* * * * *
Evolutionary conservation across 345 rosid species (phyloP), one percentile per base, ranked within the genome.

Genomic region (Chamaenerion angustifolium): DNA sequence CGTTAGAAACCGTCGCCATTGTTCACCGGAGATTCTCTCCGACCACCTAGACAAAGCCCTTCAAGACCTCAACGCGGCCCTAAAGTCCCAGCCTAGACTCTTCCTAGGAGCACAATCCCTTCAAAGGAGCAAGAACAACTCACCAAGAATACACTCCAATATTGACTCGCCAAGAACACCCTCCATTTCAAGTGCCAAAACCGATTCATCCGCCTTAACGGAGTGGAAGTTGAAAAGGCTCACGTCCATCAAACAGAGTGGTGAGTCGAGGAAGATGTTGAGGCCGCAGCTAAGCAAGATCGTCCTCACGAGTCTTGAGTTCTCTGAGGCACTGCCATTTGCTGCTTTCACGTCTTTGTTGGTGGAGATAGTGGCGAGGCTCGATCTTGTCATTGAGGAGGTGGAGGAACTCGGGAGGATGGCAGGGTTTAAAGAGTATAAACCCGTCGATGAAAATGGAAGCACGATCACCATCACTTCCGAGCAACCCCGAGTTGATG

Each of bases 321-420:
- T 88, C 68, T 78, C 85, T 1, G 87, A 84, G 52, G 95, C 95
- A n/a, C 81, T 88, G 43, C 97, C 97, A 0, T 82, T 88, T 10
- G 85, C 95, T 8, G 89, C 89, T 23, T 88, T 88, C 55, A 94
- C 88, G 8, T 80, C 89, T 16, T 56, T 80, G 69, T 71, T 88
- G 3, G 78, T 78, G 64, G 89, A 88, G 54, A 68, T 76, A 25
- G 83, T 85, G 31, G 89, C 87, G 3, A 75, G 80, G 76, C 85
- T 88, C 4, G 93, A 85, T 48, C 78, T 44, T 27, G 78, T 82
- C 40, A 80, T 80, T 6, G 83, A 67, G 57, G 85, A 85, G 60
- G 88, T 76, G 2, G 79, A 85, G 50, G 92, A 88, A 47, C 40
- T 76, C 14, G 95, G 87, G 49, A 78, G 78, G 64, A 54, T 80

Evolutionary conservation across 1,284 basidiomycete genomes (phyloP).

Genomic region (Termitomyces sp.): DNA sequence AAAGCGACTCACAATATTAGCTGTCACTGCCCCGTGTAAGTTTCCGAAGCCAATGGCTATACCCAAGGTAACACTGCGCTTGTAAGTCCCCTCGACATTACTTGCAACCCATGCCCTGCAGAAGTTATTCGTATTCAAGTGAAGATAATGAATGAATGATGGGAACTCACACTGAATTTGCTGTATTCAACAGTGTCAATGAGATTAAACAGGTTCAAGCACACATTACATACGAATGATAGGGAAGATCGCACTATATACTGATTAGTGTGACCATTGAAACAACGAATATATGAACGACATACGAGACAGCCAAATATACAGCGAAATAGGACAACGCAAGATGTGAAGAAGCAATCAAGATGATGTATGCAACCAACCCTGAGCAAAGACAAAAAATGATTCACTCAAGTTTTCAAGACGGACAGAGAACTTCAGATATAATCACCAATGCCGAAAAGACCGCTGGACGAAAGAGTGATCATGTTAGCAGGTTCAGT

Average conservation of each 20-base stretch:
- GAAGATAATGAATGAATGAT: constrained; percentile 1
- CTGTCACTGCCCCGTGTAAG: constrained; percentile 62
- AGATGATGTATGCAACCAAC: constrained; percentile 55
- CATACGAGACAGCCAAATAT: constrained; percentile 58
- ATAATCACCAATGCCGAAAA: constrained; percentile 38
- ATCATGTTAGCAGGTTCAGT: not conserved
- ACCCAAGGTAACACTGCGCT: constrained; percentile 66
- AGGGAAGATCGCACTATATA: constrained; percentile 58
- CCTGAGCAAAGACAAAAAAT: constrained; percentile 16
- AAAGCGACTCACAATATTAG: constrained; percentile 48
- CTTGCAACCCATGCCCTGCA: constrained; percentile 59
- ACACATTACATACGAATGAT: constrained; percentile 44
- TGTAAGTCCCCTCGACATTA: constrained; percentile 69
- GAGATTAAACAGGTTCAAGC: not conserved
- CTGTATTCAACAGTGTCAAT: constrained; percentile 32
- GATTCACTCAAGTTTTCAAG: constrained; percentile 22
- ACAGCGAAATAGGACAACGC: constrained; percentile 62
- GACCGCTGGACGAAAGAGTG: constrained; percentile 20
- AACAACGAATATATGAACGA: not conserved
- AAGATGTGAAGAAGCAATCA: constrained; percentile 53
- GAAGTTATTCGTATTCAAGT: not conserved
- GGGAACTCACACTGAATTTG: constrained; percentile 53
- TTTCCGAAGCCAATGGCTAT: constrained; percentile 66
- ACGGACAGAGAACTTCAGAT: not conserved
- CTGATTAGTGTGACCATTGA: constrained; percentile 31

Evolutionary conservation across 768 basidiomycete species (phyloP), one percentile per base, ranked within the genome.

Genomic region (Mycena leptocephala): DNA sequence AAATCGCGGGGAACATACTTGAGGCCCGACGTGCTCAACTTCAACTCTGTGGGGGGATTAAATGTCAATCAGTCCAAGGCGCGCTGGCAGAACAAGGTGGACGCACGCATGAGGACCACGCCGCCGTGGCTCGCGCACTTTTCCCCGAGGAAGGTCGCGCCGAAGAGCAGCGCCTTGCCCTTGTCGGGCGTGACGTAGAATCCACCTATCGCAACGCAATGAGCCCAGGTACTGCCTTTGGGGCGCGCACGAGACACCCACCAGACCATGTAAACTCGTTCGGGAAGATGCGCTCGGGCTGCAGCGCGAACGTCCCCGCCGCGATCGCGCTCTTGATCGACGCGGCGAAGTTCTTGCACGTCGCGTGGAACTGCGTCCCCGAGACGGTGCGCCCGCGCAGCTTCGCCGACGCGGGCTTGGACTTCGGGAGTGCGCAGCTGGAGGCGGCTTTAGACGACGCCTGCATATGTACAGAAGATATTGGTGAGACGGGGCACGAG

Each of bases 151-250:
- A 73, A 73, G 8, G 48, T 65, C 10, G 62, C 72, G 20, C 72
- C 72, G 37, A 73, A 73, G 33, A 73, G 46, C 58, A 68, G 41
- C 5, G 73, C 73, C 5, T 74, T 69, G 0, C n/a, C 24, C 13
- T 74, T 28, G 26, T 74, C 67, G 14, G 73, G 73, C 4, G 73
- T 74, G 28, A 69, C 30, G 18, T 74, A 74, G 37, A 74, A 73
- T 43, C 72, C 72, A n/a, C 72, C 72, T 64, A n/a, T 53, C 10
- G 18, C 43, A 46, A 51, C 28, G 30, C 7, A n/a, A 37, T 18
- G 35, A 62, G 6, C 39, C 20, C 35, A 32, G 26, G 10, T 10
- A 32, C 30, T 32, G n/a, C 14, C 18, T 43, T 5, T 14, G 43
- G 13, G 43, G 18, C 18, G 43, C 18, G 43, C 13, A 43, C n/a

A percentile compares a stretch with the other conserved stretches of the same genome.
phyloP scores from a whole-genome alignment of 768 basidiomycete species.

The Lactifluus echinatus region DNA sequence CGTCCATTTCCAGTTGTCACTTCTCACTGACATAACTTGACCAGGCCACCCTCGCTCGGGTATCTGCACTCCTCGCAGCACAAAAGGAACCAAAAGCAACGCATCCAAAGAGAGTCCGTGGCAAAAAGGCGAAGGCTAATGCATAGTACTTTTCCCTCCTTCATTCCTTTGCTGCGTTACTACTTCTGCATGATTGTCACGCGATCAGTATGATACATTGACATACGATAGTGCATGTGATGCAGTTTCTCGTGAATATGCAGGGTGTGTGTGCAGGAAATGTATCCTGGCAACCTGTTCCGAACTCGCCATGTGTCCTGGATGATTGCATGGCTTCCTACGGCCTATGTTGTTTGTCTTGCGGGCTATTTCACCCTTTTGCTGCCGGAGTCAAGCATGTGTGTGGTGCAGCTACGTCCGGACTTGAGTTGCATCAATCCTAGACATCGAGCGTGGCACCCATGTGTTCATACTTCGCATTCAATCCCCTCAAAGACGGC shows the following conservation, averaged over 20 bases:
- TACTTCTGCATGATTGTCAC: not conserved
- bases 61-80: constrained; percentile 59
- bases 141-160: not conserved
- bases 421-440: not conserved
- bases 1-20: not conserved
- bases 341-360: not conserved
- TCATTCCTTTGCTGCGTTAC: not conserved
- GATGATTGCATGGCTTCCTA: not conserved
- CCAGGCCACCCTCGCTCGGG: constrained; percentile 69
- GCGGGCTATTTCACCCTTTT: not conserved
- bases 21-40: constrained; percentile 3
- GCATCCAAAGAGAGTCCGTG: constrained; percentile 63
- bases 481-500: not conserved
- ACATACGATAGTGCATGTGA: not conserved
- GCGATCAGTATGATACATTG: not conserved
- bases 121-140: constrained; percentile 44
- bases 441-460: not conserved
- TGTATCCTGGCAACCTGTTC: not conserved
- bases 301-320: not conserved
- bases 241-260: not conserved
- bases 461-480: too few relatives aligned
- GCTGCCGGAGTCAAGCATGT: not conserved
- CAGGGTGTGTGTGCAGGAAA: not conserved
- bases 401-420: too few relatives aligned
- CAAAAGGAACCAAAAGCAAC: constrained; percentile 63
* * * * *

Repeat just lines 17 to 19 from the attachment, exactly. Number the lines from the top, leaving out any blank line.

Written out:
- GAAGATAATGAATGAATGAT: constrained; percentile 1
- CTGTCACTGCCCCGTGTAAG: constrained; percentile 62
- AGATGATGTATGCAACCAAC: constrained; percentile 55